18 Nov 2009


The Orthodox Union Department of Community Services, in conjunction with Yeshiva University’s Center for the Jewish Future (CJF), will present a free communal symposium, “Making Our Tefillot More Meaningful and Personal,” December 6, from 9:45 a.m. to 11:45 a.m. at Davis Renov Stahler Yeshiva High School for Boys, 700 Ibsen Street in Woodmere. The theme of the symposium is “Tefillah Bli Kavanah Kmo Guf Bli Neshama – Prayer Without Concentration Is Like a Body Without a Soul.”

The program is part of a national collaborative “Tefillah Initiative,” to provide a greater appreciation of tefillot.

Rabbi Moshe Weinberger of Congregation Aish Kodesh, Woodmere; Rabbi Mayer Twersky, Rosh Yeshiva of Rabbi Isaac Elchanan Theological Seminary (RIETS) at Yeshiva University; and Rabbi Eli Mansour of the Sephardic Synagogue Bet Yaakob in Brooklyn, will present on enhancing tefillah in a more meaningful and spiritual manner. Each speaker will explain a unique approach to prayer as an opportunity to communicate with God.

“This program is part of an ongoing national effort to help develop a deeper connection to our Creator, and a more meaningful experience in understanding our tefillot,” declared Frank Buchweitz, OU National Director of Community Services and Special Projects. “Tefillah is one of the basic elements in Judaism, an opportunity for the individual to draw closer to God. Too often, given the pressures life’s distractions, prayer sometimes becomes rote and loses its distinctive opportunity of communication. How to restore this concentration, connect with fervor, and solidify our relationship with our Creator is what the symposium is all about. Rabbis Weinberger, Twersky and Mansour, with great learning and oratorical skills, are outstanding and perfect role models for conveying this message,” he said.

The symposium builds upon previous successful initiatives Yeshiva University has undertaken in the Long Island community, including a YU Kollel at DRS High School and the formation of a school affordability task force. “Programs like these allow us to bring the wisdom and Torah of Yeshiva University from the classroom into the real world,” said Rabbi Kenneth Brander, the David Mitzner Dean of the CJF. “It is important that we continue to look for ways to convene our resources and energies with our natural partners, the OU, to better service the Jewish community.”

To learn more about OU and CJF events and programs in your community or to request speakers, contact Frank Buchweitz, 212 613 8188, frank@ou.org, or Rabbi Aaron Leibowitz at 212-960-5400 ext.6161, Aaron.Leibowitz@yu.edu .

Biographies of the presenters:

Rabbi Moshe Weinberger is the founder and Rabbi of Congregation Aish Kodesh in Woodmere. He is a nationally regarded teacher par excellance, author and posek, actively involved in Jewish outreach.

Rabbi Weinberger attended Yeshiva University, received a MA in Jewish Philosophy from the Bernard Revel Graduate School at YU and an MS in educational administration from Teachers College, Columbia University. Rabbi Weinberger was ordained by RIETS.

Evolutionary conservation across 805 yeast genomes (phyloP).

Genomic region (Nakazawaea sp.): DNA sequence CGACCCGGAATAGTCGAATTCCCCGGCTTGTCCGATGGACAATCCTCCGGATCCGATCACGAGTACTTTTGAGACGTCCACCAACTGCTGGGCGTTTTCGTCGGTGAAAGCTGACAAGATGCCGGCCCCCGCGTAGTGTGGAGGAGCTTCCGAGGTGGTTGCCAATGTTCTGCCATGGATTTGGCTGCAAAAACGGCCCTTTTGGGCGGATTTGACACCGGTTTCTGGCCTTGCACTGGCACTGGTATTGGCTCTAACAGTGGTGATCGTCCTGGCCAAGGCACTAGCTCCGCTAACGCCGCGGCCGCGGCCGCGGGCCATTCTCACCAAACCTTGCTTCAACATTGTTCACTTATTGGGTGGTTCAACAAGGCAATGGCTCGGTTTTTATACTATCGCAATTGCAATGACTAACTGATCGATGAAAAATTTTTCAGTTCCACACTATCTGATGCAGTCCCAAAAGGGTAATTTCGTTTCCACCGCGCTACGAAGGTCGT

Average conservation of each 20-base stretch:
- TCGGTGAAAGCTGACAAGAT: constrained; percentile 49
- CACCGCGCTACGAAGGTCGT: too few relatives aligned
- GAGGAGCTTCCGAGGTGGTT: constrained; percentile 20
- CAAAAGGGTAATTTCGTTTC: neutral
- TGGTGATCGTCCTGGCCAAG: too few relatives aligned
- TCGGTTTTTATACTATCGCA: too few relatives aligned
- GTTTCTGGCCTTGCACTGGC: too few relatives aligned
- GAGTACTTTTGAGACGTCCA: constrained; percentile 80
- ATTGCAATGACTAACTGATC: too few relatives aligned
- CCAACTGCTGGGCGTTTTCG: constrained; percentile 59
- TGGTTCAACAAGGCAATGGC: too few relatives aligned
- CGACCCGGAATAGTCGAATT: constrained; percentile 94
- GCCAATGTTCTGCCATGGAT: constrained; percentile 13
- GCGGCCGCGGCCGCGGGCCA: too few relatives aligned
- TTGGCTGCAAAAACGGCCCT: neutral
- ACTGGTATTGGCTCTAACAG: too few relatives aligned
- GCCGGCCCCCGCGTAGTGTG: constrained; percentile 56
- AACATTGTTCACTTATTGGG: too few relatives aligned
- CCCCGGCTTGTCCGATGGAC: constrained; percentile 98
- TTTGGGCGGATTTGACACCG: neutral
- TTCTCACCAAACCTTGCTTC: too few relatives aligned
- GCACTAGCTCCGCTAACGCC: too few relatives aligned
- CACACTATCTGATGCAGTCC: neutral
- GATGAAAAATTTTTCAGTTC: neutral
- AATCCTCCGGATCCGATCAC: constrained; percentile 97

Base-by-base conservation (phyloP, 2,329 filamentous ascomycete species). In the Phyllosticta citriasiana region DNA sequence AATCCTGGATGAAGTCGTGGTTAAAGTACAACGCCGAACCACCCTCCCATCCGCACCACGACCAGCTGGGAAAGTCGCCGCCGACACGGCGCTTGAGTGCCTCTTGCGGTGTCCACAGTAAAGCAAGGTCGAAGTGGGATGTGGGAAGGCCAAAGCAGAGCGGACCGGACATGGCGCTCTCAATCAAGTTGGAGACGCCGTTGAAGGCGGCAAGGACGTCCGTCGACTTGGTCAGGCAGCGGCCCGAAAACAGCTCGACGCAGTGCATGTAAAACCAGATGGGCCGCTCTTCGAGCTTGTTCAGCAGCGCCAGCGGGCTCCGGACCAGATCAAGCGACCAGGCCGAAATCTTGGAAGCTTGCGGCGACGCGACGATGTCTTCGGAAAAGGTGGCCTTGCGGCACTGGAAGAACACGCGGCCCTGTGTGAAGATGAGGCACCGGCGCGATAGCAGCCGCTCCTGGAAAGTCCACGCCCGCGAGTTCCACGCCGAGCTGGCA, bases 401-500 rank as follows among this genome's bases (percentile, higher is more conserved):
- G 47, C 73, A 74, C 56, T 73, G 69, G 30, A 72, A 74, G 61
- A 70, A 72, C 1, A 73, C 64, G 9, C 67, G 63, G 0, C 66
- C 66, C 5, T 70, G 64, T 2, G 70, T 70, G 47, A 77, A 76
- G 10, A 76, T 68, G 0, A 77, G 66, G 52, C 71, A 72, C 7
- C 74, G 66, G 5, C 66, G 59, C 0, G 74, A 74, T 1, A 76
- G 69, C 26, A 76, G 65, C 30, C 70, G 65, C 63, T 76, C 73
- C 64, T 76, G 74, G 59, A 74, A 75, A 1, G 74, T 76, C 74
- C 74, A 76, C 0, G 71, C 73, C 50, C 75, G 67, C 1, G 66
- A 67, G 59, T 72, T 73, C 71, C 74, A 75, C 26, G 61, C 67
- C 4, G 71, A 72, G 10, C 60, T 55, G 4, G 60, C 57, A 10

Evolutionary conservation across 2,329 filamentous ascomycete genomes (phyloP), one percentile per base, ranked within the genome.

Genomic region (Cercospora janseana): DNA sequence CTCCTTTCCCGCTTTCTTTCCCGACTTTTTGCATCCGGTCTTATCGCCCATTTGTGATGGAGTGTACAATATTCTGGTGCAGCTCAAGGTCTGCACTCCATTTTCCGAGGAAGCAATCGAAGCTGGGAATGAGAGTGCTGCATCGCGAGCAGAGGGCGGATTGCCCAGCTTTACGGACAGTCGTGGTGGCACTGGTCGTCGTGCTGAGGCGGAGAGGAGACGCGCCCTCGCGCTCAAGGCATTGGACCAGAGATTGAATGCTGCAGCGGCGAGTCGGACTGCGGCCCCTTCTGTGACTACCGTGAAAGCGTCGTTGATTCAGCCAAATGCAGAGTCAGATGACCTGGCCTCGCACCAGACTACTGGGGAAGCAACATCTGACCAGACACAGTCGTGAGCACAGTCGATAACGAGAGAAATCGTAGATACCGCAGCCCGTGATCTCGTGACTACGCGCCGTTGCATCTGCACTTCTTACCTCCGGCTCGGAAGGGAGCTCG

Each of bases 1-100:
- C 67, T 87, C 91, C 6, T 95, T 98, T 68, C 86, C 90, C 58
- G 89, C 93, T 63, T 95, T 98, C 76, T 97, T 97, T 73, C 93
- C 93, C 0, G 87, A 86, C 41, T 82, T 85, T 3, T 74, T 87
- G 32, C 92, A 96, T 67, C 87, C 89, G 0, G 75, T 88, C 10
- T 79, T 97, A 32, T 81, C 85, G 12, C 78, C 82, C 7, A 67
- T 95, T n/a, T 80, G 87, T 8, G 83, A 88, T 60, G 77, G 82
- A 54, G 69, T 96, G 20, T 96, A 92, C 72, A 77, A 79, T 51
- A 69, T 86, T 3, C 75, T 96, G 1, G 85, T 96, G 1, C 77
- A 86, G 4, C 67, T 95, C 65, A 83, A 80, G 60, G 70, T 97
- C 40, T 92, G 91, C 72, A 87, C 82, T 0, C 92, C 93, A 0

Rabbi Weinberger encourages spiritual growth and has served as scholar-in-residence in synagogues all over the United States. He is frequently an invited inspirational speaker for youth in Jewish high schools, and has developed a library of more than 1,900 MP3’s which are available online at www.aishkodeshaudio.com. He is a frequent contributor to such publications as RJJ’s Journal of Halacha and Contemporary Society, and to the OU’s Jewish Action magazine.

Rabbi Mayer Twersky holds the Leib Merkin Distinguished Professional Chair in Talmud and Jewish Philosophy at Yeshiva University’s affiliated Rabbi Isaac Elchanan Theological Seminary (RIETS). He is also a Rosh Yeshiva in the Mazer Yeshiva Program of Talmudic Studies of Yeshiva College. His popular shiurim emphasize a combination of penetrating conceptual analyses and deep ethical imperatives.

Rabbi Twersky attended the Maimonides School in Brookline, MA, which his grandfather, Rabbi Joseph B. Solovietchik, z”l, founded. He then attended Harvard University while studying Talmud privately with his grandfather. Following Harvard, he studied for rabbinic ordination at RIETS, became an instructor in the Yeshiva University High School for Boys, and later a lecturer at RIETS.

In addition to Hebrew articles in RIETS’ annual Torah journal, Rabbi Twersky has published three English articles in the journal Tradition and an English article in the Orthodox Union’s magazine Jewish Action. Two of these four articles relate to women in contemporary Orthodox Judaism.

Rabbi Eli J. Mansour attended Magen David Yeshivah, Shaare Torah High School, Yeshivat Mercaz HaTorah in Israel, Ateret Torah and the Bet Midrash Gavoha in Lakewood. He later joined the Keter Sion Kollel to learn under the guidance of Rabbi Max Maslaton and received semicha.

Rabbi Mansour currently serves as rabbi at Congregation Bet Yaakob, which is temporarily housed on Ocean Parkway in Brooklyn, with plans for a permanent facility with Rabbi Mansour as Rosh Bet Kennesset. He gives daily classes in mishnah, gemara, halachah, Torah, neviim, and a variety of subjects relevant to the Orthodox community. He continues to advance his learning at the Keter Sion Kollel.

Rabbi Monsour has co-authored a Sephardic Haggada Shel Pesach with commentary that was published by ArtScroll. Coming soon, ArtScroll will publish a book of 1,000 Practical Halachot from lectures by Rabbi Mansour and posted on www.dailyhalacha.com.There are currently five web sites and a phone service, that feature Rabbi Mansour’s teachings:

www.dailyhalacha.com, www.dailygemara.com, www.learntorah.com, www.dailytehillim.com, www.mishnaberura.com and 347-LEARNTORAH.